My Fathers' Ghost is Climbing in the Rain: A Novel by Patricio Pron:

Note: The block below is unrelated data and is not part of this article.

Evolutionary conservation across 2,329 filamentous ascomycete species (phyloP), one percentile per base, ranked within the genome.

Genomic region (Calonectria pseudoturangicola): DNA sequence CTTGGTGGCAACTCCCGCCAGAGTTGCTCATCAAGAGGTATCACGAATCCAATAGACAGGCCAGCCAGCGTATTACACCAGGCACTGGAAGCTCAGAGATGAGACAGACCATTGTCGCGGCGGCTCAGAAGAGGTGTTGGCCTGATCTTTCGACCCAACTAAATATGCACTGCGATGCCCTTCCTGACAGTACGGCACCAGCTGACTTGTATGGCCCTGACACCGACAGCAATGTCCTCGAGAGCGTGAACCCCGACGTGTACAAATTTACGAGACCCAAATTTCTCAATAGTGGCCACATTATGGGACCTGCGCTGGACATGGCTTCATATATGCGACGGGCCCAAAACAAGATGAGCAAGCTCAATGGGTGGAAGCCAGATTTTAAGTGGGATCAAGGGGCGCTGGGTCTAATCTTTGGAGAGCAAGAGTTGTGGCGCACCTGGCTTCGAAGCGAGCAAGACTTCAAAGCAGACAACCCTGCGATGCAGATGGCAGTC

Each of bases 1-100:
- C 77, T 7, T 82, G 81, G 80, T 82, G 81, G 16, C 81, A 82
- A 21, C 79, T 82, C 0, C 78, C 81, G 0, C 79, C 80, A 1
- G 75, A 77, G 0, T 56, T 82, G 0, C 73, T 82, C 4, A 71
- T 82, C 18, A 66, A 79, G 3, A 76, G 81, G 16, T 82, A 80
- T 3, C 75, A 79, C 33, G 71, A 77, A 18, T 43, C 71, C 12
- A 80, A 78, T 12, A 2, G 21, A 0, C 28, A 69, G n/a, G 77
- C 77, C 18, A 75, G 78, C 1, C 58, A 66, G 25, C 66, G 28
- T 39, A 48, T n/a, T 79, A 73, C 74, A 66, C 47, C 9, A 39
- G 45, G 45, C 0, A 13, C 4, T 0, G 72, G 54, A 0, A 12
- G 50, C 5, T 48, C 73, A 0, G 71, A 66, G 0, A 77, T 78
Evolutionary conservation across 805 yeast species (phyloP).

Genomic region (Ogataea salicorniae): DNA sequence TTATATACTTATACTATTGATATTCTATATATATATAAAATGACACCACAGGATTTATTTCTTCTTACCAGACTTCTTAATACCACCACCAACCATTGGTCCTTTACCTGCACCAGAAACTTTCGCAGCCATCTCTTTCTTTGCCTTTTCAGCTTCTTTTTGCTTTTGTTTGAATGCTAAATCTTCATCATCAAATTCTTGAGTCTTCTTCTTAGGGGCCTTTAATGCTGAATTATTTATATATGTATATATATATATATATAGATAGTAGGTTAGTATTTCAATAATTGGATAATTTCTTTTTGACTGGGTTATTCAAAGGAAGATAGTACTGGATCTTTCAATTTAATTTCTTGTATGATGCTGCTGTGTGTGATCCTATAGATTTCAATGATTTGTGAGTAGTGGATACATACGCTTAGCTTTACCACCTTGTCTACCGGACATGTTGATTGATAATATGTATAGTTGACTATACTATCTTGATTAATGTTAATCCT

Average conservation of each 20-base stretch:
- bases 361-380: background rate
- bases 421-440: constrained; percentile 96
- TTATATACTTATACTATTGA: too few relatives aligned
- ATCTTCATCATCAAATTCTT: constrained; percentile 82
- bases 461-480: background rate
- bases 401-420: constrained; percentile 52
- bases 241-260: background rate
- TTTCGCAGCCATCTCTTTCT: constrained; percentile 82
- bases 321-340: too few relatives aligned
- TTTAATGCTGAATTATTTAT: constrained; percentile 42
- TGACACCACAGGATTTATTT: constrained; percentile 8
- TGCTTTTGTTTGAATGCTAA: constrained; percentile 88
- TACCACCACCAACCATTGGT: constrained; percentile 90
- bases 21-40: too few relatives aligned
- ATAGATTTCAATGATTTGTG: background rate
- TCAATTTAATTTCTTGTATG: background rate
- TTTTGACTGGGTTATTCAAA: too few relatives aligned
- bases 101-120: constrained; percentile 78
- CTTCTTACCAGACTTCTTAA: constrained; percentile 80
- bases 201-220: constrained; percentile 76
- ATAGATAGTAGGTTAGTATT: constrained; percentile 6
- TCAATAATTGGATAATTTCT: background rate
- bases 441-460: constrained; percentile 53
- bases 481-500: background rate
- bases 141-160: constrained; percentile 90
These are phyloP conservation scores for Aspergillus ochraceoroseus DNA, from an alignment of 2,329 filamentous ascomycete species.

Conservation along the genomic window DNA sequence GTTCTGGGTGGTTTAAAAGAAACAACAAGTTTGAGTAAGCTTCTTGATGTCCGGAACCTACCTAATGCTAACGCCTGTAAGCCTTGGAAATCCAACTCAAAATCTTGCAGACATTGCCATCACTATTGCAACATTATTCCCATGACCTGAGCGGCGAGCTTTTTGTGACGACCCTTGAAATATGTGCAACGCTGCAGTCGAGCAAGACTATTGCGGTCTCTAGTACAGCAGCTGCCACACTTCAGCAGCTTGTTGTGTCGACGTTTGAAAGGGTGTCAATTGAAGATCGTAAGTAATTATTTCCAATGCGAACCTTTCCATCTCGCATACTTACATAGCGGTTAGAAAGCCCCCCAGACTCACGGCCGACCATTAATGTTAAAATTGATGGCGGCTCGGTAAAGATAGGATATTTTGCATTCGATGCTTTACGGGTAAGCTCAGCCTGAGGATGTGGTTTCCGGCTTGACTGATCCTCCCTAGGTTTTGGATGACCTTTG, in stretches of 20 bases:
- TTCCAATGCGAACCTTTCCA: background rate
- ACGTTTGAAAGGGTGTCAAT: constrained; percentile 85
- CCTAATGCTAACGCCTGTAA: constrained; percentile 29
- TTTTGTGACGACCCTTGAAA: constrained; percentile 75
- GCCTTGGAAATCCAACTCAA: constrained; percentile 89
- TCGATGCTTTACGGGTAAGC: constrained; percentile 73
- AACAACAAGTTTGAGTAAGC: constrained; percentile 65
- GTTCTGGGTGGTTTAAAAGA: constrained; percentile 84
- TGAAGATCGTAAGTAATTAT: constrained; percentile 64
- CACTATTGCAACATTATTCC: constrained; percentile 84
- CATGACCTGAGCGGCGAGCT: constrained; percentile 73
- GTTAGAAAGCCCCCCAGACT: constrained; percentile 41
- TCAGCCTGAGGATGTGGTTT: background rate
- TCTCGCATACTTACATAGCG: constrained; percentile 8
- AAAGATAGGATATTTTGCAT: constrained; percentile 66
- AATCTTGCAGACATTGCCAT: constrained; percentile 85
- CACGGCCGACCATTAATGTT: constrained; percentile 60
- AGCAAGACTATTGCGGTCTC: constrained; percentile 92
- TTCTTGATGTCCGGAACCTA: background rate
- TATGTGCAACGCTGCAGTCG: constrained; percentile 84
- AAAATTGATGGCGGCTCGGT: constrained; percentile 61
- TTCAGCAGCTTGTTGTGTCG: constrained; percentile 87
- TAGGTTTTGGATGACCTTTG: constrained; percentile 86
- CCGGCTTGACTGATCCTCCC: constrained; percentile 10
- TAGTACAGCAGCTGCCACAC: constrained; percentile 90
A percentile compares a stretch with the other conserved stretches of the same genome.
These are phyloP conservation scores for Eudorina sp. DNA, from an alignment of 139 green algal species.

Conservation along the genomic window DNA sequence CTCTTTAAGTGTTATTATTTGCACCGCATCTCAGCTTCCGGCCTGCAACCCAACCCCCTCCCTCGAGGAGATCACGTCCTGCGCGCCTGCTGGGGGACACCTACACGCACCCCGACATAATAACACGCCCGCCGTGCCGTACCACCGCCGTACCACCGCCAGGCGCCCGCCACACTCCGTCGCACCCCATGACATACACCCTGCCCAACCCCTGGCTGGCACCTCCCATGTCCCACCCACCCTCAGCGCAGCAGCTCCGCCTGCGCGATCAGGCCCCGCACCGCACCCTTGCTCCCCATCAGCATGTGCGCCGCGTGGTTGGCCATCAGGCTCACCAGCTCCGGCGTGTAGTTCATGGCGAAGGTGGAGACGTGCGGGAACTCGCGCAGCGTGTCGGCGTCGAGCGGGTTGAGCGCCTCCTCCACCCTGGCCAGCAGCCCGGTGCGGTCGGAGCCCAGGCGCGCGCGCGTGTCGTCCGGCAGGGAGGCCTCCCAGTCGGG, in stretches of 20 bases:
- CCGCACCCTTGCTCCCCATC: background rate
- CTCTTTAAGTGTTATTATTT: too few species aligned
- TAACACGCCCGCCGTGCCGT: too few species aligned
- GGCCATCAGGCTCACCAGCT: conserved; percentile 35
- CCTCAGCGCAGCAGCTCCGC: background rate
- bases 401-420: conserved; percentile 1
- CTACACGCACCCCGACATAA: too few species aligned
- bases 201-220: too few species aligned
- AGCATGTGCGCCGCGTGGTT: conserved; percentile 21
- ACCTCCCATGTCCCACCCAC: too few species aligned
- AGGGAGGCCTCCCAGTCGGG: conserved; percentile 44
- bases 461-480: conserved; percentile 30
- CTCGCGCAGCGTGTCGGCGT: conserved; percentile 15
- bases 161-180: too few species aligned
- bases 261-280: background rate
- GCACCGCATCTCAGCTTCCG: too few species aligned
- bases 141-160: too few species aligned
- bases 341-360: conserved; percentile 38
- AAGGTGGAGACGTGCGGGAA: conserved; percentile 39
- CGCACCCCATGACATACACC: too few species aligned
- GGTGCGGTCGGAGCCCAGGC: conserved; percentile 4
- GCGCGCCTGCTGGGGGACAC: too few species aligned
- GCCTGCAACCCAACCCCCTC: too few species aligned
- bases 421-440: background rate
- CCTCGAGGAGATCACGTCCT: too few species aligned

Sometimes I couldn’t sleep; when that happened, I’d get up off the sofa and walk toward my host’s bookshelves, always different but also always, without fail, located beside the sofa, as if reading were possible only in the perpetual discomfort of furniture in which one is neither properly seated nor completely stretched out. Then I would look at the books and think how I used to read them one right after the next but how at that point they left me completely cold. On those bookshelves there were almost never books by those dead writers I’d read when I was a poor teenager in a poor neighborhood of a poor city in a poor country, and I was stupidly insistent on becoming part of that imaginary republic to which they belonged, a republic with vague borders in which writers wrote in New York or in London, in Berlin or in Buenos Aires, and yet I wasn’t of that world. I had wanted to be like them, and the only proof that remained of that determination, and the resolve that came with it, was that trip to Germany, the country where the writers that most interested me had lived and had died and, above all, had written, and a fistful of books that already belonged to a literature I had tried and failed to escape; a literature like the nightmare of a dying writer, or, better yet, of a dying, talentless Argentine writer; of a writer, let’s say, who is not the author of The Aleph, around whom we all inevitably revolve, but rather the author of On Heroes and Tombs, someone who spent his whole life believing that he was talented and important and morally unquestionable and who at the very end discovers that he’s completely without talent and behaved ridiculously and brunched with dictators, and then he feels ashamed and wants his country’s literature to be at the level of his miserable body of work so that it wasn’t written in vain and might even have one or two followers. Well, I had been part of that literature, and every time I thought about it, it was as if in my head an old man was shouting Tornado! Tornado! announcing the end of days, as in a Mexican film I had once seen; except that the days had kept coming and I had been able to grab onto the trunks of those trees that remained standing in the tornado only by quitting writing, completely quitting writing and reading, and by seeing books for what they were, the only thing that I’d ever been able to call my home, but complete strangers in that time of pills and vivid dreams in which I no longer remembered nor wanted to remember what a damn home was.